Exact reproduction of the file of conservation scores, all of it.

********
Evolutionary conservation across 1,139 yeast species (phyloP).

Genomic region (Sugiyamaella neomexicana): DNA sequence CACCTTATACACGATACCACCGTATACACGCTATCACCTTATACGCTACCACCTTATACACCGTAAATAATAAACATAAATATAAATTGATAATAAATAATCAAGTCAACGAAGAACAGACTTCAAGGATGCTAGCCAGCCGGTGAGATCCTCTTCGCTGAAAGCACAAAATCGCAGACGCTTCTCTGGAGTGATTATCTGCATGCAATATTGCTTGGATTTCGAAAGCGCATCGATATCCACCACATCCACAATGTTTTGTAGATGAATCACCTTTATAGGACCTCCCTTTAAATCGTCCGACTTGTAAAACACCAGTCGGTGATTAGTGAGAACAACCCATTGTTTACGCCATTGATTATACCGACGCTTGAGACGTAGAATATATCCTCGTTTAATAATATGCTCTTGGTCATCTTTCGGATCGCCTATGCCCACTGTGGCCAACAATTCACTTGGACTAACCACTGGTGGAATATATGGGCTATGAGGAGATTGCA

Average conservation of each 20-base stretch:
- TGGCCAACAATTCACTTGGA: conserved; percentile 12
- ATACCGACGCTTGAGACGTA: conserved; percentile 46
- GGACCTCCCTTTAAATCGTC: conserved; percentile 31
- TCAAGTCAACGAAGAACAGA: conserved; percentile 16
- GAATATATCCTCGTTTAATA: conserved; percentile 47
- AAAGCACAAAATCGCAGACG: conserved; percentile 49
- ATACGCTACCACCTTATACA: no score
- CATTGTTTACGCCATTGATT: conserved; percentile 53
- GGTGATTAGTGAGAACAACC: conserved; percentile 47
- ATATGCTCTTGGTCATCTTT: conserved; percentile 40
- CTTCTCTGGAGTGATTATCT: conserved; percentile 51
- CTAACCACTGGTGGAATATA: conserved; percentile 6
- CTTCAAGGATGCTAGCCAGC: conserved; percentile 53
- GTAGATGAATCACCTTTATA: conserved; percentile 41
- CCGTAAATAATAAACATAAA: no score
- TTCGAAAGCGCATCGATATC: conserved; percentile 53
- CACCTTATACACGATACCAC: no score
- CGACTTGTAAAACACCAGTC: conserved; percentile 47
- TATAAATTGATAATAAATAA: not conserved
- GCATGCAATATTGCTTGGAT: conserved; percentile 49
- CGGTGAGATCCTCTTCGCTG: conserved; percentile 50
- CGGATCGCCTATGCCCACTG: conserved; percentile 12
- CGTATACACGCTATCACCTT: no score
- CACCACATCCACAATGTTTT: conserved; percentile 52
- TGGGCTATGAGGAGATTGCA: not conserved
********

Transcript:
Evolutionary conservation across 1,139 yeast species (phyloP).

Genomic region (Sugiyamaella neomexicana): DNA sequence CACCTTATACACGATACCACCGTATACACGCTATCACCTTATACGCTACCACCTTATACACCGTAAATAATAAACATAAATATAAATTGATAATAAATAATCAAGTCAACGAAGAACAGACTTCAAGGATGCTAGCCAGCCGGTGAGATCCTCTTCGCTGAAAGCACAAAATCGCAGACGCTTCTCTGGAGTGATTATCTGCATGCAATATTGCTTGGATTTCGAAAGCGCATCGATATCCACCACATCCACAATGTTTTGTAGATGAATCACCTTTATAGGACCTCCCTTTAAATCGTCCGACTTGTAAAACACCAGTCGGTGATTAGTGAGAACAACCCATTGTTTACGCCATTGATTATACCGACGCTTGAGACGTAGAATATATCCTCGTTTAATAATATGCTCTTGGTCATCTTTCGGATCGCCTATGCCCACTGTGGCCAACAATTCACTTGGACTAACCACTGGTGGAATATATGGGCTATGAGGAGATTGCA

Average conservation of each 20-base stretch:
- TGGCCAACAATTCACTTGGA: conserved; percentile 12
- ATACCGACGCTTGAGACGTA: conserved; percentile 46
- GGACCTCCCTTTAAATCGTC: conserved; percentile 31
- TCAAGTCAACGAAGAACAGA: conserved; percentile 16
- GAATATATCCTCGTTTAATA: conserved; percentile 47
- AAAGCACAAAATCGCAGACG: conserved; percentile 49
- ATACGCTACCACCTTATACA: no score
- CATTGTTTACGCCATTGATT: conserved; percentile 53
- GGTGATTAGTGAGAACAACC: conserved; percentile 47
- ATATGCTCTTGGTCATCTTT: conserved; percentile 40
- CTTCTCTGGAGTGATTATCT: conserved; percentile 51
- CTAACCACTGGTGGAATATA: conserved; percentile 6
- CTTCAAGGATGCTAGCCAGC: conserved; percentile 53
- GTAGATGAATCACCTTTATA: conserved; percentile 41
- CCGTAAATAATAAACATAAA: no score
- TTCGAAAGCGCATCGATATC: conserved; percentile 53
- CACCTTATACACGATACCAC: no score
- CGACTTGTAAAACACCAGTC: conserved; percentile 47
- TATAAATTGATAATAAATAA: not conserved
- GCATGCAATATTGCTTGGAT: conserved; percentile 49
- CGGTGAGATCCTCTTCGCTG: conserved; percentile 50
- CGGATCGCCTATGCCCACTG: conserved; percentile 12
- CGTATACACGCTATCACCTT: no score
- CACCACATCCACAATGTTTT: conserved; percentile 52
- TGGGCTATGAGGAGATTGCA: not conserved